Crime, harm and the state
The central question you’ll explore in this module is why some events which cause harm, of various kinds, are formally labelled and treated as crimes when others are not, and how and why this can vary by region and over time. You’ll focus on constructions of ‘harm’ or ‘social harm’, and how these are intimately linked to the state, as the key source of definitions of crime through law. Through a variety of engaging and thought-provoking case studies, you'll explore the processes of criminalisation and definitions of crime, harm and justice, as well as relationships between the Global North and the Global South. You’ll also critically consider the role and function of criminological theory and its proximity to state power, and have an opportunity to develop your own criminological imagination and identity through a range of virtual learning environment activities and assessments.
What you will study
You'll learn about a range of criminological perspectives and be introduced to a number of key concepts to help explore the relationships between crime, harm and the state. Many of these are at the cutting edge of contemporary criminology, including, for example, zemiology, decolonial perspectives, and green criminology. You'll undertake a detailed interrogation of some key issues in contemporary criminology – through a variety of topics, including the global pharmaceutical industry, food production, harm to non-human animals, the global tourism industry, international warfare, the so-called ‘refugee crisis’, climate catastrophe, sexuality and eugenics – and all through the lens of social harm. In so doing, you'll interrogate key social scientific concepts such as discourse, power and the state.
This module is divided into the following blocks:
In Block 1, you'll be introduced to the concept of power to explore how and why certain harms come to be criminalised while others do not.
Through Block 2, you'll explore the concept of discourse as an aid to investigating how and why some harms come to be constructed as crimes while other harms are, at best, neglected and, at worst, denied.
In Block 3, you'll develop a deeper understanding of the concept of the state and examine further the role of states in both preventing and producing harm.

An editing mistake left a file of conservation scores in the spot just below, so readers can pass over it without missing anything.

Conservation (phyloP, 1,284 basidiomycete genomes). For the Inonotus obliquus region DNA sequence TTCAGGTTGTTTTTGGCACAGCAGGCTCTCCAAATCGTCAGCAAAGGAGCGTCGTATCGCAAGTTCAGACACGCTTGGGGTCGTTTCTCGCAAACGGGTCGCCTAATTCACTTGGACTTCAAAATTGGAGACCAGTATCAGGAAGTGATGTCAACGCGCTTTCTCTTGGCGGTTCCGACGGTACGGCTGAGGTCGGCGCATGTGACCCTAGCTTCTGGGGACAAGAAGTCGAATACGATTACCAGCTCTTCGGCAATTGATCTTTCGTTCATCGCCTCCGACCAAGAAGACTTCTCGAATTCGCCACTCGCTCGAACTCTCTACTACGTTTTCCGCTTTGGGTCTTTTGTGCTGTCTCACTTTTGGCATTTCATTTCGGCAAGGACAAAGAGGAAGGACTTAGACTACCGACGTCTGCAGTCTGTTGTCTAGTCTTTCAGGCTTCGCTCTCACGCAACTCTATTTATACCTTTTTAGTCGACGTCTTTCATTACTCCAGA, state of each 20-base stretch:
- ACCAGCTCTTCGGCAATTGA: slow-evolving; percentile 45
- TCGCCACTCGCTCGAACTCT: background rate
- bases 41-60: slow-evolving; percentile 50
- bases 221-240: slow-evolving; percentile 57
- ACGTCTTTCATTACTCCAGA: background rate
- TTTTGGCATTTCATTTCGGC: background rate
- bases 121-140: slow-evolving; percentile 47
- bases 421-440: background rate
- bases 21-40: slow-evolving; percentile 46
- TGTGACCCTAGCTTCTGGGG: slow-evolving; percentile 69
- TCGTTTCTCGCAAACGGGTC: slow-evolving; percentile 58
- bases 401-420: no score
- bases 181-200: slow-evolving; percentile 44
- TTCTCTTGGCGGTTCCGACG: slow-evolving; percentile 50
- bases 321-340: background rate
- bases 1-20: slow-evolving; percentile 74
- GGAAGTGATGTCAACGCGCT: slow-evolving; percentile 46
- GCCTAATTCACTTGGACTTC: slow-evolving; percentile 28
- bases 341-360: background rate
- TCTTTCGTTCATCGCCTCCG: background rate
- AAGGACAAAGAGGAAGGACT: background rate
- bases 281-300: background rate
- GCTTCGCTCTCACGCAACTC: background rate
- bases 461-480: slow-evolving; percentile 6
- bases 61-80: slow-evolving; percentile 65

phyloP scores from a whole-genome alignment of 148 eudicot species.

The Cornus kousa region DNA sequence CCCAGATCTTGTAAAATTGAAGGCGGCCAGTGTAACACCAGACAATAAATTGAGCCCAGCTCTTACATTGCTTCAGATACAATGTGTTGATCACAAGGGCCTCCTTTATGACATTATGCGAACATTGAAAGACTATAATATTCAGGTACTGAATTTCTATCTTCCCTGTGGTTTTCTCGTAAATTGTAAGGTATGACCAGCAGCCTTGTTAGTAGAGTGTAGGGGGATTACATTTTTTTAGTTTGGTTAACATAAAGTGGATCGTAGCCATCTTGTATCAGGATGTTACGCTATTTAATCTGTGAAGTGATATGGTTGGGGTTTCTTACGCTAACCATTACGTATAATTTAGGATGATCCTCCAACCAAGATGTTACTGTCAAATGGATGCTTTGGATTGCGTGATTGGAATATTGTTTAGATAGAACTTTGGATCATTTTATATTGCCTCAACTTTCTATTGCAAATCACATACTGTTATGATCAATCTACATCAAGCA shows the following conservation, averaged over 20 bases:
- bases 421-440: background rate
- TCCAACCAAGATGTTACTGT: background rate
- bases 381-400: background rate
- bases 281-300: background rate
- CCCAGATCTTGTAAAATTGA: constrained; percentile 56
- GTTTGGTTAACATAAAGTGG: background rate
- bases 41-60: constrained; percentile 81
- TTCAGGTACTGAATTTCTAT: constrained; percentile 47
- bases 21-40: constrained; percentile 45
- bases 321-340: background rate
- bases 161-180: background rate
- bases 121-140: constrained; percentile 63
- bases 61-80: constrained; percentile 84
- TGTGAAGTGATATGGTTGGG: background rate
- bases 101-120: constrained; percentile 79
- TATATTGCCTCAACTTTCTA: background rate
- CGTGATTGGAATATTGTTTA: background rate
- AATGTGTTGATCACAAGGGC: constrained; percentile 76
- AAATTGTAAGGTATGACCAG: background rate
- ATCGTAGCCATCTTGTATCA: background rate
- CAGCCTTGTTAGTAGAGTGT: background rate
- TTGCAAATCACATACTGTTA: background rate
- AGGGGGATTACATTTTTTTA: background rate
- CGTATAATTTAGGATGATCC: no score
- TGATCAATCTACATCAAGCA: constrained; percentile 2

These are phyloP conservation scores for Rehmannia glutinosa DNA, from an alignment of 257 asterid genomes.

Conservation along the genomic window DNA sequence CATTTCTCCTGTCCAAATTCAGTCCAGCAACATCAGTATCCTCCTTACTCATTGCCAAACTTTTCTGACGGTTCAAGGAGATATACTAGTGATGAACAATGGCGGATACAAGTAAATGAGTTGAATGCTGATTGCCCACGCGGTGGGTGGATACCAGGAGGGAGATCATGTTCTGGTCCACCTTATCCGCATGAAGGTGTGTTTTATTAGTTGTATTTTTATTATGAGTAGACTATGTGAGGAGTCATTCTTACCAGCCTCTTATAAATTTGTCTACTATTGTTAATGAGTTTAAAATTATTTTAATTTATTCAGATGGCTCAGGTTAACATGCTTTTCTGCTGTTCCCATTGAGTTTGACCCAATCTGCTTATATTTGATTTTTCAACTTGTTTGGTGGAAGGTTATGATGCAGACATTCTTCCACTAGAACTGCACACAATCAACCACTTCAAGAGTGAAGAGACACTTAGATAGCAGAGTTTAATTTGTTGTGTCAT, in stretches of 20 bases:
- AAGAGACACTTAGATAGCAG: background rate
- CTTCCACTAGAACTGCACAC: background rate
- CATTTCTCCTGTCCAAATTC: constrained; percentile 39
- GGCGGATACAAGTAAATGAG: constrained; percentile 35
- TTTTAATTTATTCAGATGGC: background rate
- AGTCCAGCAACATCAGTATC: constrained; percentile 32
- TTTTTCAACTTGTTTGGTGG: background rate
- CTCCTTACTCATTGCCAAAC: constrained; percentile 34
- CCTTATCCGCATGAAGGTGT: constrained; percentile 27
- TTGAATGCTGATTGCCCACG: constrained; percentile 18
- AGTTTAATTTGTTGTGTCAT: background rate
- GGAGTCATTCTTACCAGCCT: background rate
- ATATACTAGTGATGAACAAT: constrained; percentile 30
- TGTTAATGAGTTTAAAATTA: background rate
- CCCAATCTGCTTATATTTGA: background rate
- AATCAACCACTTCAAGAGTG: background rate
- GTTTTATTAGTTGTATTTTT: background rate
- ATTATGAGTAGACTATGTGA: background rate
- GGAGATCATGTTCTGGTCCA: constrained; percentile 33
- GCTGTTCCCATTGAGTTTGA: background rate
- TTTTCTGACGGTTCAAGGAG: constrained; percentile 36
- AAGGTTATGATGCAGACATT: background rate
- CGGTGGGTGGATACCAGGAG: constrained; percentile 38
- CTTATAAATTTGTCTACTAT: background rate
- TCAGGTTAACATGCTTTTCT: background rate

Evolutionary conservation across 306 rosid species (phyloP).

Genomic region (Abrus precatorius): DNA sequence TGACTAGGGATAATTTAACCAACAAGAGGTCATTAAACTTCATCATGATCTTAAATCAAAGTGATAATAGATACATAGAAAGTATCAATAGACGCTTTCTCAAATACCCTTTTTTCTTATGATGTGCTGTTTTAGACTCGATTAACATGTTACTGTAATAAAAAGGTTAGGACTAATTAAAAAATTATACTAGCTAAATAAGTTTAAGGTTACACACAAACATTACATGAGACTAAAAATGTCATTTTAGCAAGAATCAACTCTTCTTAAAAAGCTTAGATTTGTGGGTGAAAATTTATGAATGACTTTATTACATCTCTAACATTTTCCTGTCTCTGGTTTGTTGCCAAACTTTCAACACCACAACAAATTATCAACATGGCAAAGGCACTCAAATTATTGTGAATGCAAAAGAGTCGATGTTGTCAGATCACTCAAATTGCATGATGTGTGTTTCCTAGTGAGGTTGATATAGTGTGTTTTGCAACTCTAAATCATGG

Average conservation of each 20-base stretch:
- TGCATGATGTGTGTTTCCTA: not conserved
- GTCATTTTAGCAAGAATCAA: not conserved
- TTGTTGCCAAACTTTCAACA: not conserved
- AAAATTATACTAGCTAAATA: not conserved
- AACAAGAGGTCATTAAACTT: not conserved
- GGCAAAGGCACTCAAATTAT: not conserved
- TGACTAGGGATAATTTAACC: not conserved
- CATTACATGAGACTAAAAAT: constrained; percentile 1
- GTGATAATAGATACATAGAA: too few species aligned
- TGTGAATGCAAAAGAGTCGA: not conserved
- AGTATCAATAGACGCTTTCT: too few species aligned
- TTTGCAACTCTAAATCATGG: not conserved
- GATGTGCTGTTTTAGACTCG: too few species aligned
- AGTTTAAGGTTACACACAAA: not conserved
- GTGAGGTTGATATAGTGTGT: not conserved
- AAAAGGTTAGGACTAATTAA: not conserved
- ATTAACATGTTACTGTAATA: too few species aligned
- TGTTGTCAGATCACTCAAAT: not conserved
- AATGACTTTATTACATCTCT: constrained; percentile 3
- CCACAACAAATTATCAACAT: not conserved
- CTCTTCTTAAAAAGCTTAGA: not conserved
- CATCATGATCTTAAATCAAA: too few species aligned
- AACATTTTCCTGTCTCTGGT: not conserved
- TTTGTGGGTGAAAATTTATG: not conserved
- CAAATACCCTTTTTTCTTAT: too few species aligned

Finally, Block 4 gives you the opportunity to synthesise your understanding of the empirical, conceptual and theoretical material you have explored to this point. It introduces the concept of resistance and encourages you to consider the interactions between power, discourse, the state and resistance for understanding the relationships between crime and harm.
Due to the nature of exploring criminal harm and state violence, you may find a number of the topics discussed in this module difficult and challenging. If you feel that increased awareness of such issues will be unduly distressing, then please think carefully before enrolling for this module.
This is an OU level 3 module. OU level 3 modules build on study skills and subject knowledge acquired from previous studies at OU levels 1 and 2. They are intended only for students who have recent experience of higher education in a related subject.
If you have any doubt about the suitability of the module, please speak to an adviser.
You'll be provided with two printed books and have access to the module website, which includes:
- a week-by-week study planner
- module materials
- module specific forums
- audio and video content
- assessment guide
- online tutorial access.
You’ll need broadband internet access and a desktop or laptop computer with an up-to-date version of Windows (10 or 11) or macOS Monterey or higher.
Any additional software will be provided or is generally freely available.
To join in spoken conversations in tutorials, we recommend a wired headset (headphones/earphones with a built-in microphone).
Our module websites comply with web standards, and any modern browser is suitable for most activities.
Our OU Study mobile app will operate on all current, supported versions of Android and iOS. It’s not available on Kindle.
It’s also possible to access some module materials on a mobile phone, tablet device or Chromebook. However, as you may be asked to install additional software or use certain applications, you’ll also require a desktop or laptop, as described above.